Frequency domain processing of on-chip biphoton frequency comb

Research paper by Jose A. Jaramillo-Villegas, Poolad Imany, Ogaga D. Odele, Daniel E. Leaird, Zhe-Yu Ou, Minghao Qi, Andrew M. Weiner

Indexed on: 11 Nov '16Published on: 11 Nov '16Published in: arXiv - Quantum Physics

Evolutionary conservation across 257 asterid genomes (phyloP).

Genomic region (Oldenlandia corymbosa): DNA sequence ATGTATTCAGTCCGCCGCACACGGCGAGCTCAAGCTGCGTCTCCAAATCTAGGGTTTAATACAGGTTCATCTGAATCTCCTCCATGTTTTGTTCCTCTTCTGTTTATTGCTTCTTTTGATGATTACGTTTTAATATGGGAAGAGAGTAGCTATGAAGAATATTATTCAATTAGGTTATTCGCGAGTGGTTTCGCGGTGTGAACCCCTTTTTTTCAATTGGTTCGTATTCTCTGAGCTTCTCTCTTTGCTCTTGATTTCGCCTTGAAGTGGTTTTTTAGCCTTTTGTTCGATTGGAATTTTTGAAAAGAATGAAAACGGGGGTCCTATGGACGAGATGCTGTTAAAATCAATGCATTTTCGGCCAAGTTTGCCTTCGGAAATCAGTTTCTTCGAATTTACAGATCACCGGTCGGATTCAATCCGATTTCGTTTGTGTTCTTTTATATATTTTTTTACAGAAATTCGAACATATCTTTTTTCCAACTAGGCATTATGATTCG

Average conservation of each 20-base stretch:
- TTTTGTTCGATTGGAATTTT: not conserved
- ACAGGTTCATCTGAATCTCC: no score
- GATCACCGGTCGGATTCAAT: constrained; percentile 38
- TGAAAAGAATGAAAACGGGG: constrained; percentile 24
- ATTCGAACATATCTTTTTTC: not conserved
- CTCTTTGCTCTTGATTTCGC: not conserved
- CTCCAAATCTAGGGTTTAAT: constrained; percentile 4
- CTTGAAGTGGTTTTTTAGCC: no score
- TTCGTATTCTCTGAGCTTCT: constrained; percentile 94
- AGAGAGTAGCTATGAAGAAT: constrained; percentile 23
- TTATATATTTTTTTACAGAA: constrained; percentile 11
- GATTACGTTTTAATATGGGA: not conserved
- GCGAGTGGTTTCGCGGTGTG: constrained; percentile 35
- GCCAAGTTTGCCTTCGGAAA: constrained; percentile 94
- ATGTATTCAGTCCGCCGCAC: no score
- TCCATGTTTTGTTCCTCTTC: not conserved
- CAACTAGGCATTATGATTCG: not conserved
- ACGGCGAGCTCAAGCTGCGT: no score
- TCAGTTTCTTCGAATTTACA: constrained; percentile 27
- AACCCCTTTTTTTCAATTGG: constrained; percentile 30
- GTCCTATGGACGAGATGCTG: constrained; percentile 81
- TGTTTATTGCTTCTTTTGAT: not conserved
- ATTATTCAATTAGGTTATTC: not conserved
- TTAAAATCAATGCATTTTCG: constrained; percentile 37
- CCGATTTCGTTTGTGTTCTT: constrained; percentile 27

Quantum information processing (QIP) promises to improve the security of our communications as well as to solve some algorithms with exponential complexity in polynomial time. Biphotons have been demonstrated as one of the most promising platforms for real implementations of QIP systems. In particular, time-bin entangled photons have been used for implementations of quantum gates which require highly stable interferometers. On the other hand, frequency-bin entanglement has been proposed to avoid the use of interferometers and the complexity of their stabilization, which potentially makes the implementation of quantum gates highly scalable. Through Fourier transform pulse shaping and electro-optic modulation, there has been a wide range of experiments that show control of entangled photons in the frequency domain. In addition, biphoton frequency combs (BFC) have also been generated using bulk optics and frequency filtering of broadband continuous biphoton spectra. However, on-chip entangled photon pair generation provides a suitable platform because of its reduced cost and compatibility with semiconductor foundries. Here, we begin exploring the time-frequency signatures of on-chip biphoton frequency combs. For the first time, we demonstrate nonlocal dispersion cancellation, a foundational concept in time-energy entanglement, with a chip-generated BFC, suggesting the potential for large-alphabet quantum key distribution. Also, we examine the multifrequency nature of our photon-pair source in a time entanglement measurement scheme. Taking advantage of multiple frequencies from the BFC results in a modulation of the interference pattern, which simultaneously proves time-entanglement for all frequencies. These BFCs potentially offer a new path towards high-dimensional frequency-bin entanglement for highly scalable quantum computing.